Tuesday, February 2, 2016

Ed Healy talks about RF Code and how it raised Funding

Yet2Ventures, a venture firm specializing in the secondary market, sought to purchase Questmark Partners interest in RF Code in the fall of 2014. They secured their shares in a transaction that concluded in October 2014 and became an active investor in RF Code at that time.  That’s how we met Becker Chase, a general partner at yet2ventures. It worked out very well for us. yet2ventures’ energy and commitment to the company has been a positive step forward.

I joined RF Code in June 2014.  The company was started in 1997 in Arizona, originally under the thesis of capitalizing in the nascent market of passive RFID tags.  In 2005 Woody Hunt and Moshe Azoulay invited Intel Capital and QuestMark to join the company as investors.  The company evolved from a passive RFID company to a company developing battery-powered active RFID asset tracking technology. The company built a solid solution in the data center market and began winning business at IBM, HP, Vodafone, and other large enterprise companies. The foundation of the technology was solid and grounded.

The next wave of value creation in technology will be in the global deployment of real-time sensors in everything from toasters to trains - the Internet of Things.  The ability to read that data and make useful intelligence of it is what IoT is all about.  In 2009, I sold my last company, a semiconductor company specializing in short-range wireless communications, and began thinking about this on-coming wave in the IoT space.  In fact, I incorporated a company in early 2014 to begin development of a self-learning irrigation system comprised of sensors and software.  When RF Code approached me, I wasn’t interested in RFID. Upon further research and investigation, I became intrigued about the core technology at RF Code. They had built a data-gathering machine of middleware, data mapping, and applications for managing assets and environmental operating conditions in a data center. It was an internet-connected, sensor-based platform feeding data into data center operations and into the information technology service system. I quickly realized that this technology had the underpinning of an IoT-based SaaS technology using internet-connected sensors.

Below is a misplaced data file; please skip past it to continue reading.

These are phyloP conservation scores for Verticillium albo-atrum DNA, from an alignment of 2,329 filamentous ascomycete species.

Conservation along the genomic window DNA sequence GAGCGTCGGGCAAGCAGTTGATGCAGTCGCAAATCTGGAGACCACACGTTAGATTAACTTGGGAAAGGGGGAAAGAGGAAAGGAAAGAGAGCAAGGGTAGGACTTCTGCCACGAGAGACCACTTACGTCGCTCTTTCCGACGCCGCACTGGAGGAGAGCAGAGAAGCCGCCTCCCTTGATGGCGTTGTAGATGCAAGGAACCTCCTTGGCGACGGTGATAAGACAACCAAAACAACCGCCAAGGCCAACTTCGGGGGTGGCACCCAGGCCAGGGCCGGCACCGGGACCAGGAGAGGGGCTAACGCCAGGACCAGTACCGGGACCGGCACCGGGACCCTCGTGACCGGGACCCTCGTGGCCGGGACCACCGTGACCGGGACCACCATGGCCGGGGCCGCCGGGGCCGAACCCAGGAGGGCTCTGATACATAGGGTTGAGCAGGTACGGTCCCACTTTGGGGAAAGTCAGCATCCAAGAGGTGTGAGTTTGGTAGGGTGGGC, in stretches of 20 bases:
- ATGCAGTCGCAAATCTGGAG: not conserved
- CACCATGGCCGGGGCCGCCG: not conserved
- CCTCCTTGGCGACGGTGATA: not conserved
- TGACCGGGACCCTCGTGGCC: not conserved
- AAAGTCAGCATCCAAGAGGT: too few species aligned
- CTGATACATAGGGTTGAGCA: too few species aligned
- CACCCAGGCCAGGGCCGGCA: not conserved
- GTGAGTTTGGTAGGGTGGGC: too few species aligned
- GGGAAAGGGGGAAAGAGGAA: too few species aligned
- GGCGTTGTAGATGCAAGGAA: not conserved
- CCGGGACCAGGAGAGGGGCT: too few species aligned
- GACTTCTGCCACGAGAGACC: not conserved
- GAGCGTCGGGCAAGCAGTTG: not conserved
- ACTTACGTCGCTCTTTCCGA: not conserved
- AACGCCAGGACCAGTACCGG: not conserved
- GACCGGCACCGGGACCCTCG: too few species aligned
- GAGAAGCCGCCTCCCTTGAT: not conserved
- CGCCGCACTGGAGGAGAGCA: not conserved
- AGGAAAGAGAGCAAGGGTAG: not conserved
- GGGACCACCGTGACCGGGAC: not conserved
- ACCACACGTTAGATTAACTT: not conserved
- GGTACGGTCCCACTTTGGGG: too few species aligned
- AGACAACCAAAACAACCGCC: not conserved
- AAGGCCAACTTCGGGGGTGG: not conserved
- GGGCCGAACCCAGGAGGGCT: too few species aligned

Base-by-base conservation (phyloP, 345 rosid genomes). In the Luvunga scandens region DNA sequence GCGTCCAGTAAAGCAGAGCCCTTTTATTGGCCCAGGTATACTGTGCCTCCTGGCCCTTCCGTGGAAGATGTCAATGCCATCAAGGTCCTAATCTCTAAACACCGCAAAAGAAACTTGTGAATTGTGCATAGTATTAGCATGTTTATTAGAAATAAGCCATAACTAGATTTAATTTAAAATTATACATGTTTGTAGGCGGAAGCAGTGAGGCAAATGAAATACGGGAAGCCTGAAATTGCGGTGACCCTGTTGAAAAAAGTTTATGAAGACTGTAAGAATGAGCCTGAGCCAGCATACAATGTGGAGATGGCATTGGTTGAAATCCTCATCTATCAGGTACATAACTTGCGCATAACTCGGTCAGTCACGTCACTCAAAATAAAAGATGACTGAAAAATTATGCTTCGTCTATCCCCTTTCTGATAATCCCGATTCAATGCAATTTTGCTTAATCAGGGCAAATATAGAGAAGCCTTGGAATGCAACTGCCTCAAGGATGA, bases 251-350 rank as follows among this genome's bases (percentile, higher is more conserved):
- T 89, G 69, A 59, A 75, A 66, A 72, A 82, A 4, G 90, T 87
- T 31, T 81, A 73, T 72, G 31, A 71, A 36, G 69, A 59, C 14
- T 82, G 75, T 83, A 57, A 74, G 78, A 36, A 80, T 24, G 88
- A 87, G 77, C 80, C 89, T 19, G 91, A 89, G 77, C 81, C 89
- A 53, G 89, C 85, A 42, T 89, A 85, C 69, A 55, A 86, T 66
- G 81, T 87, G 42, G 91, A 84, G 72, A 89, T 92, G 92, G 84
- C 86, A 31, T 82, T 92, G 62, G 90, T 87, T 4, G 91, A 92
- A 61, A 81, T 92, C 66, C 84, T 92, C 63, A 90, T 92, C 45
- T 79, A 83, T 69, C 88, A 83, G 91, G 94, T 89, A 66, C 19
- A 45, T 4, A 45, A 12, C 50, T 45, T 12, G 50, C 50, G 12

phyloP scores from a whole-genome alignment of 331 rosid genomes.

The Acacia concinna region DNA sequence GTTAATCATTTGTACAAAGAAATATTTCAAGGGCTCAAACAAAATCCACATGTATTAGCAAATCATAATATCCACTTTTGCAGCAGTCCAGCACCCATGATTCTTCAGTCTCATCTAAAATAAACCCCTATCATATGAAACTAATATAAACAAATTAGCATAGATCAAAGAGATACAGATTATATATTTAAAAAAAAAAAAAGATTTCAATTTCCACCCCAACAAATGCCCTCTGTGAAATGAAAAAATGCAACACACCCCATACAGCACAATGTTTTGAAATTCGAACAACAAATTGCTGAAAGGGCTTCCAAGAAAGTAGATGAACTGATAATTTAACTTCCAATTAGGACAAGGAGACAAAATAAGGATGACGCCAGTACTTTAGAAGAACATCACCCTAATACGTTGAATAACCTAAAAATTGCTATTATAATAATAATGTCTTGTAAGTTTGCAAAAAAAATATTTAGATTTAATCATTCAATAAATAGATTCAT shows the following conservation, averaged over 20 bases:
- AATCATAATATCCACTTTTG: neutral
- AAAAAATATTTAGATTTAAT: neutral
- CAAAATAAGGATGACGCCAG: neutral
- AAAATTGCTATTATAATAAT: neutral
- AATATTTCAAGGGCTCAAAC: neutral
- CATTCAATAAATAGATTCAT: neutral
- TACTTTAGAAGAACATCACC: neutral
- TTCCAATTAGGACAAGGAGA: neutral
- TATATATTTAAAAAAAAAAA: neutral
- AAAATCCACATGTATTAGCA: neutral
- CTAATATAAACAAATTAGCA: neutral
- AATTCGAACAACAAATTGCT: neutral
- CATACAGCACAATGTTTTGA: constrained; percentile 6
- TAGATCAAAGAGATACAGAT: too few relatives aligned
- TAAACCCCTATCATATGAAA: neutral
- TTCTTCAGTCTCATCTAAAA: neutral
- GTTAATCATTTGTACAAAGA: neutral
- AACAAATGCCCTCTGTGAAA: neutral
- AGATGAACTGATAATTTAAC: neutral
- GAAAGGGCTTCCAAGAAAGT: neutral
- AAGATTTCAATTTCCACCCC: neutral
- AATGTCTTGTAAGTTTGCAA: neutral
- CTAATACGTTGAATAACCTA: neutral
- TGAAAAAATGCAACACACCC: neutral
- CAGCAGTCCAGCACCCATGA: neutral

Last year we transitioned the company from a hardware-centric company to a subscription-based SaaS company with recurring revenues. We manage the physical assets in the data center as a service. From when an asset arrives until it’s decommissioned and everything in between we can tell the client where the asset is, how it’s being used and analyze whether it is being used efficiently.

Additionally, we provide the data center with sensors that measure, report, and alert operators on such things as temperature, humidity, air pressure, leaks, power, etc.  Data centers can easily deploy these sensors throughout the facility (without wires) and turn on our software in hours. We are at the forefront of using connected sensors in the data center. 

I spoke to many investors last year.  We were telling our story to see if it resonated with the investment community.  It did – in spades. We explained how we were transforming RF Code.  Just about every investor we spoke with was excited about our story and all were interested in our deal.

How did you find investors?

I found many of the investors we spoke with through my own personal network.  Intel Capital has a strong network as well as does yet2ventures.  It’s all about networking. I had a lot of folks coming to me as well, telling me they heard the RF Code story and asking for a meeting.  It’s all about being out there, engaged, talking, telling your story and building your network so that when the time comes and you are ready to raise funding you have a group of investors who have heard your story and can validate your progress. Most of the folks we have spoken with are west coast or east coast guys.

For valuations we look at companies similar to ours. For new investors we look beyond the money to what value they can bring.  The investor should be able to help you achieve an exit. You don’t want to be in the mode of raising Series B, then Series C, Series D and so forth. We are looking for experienced folks in M&A that can make difference.

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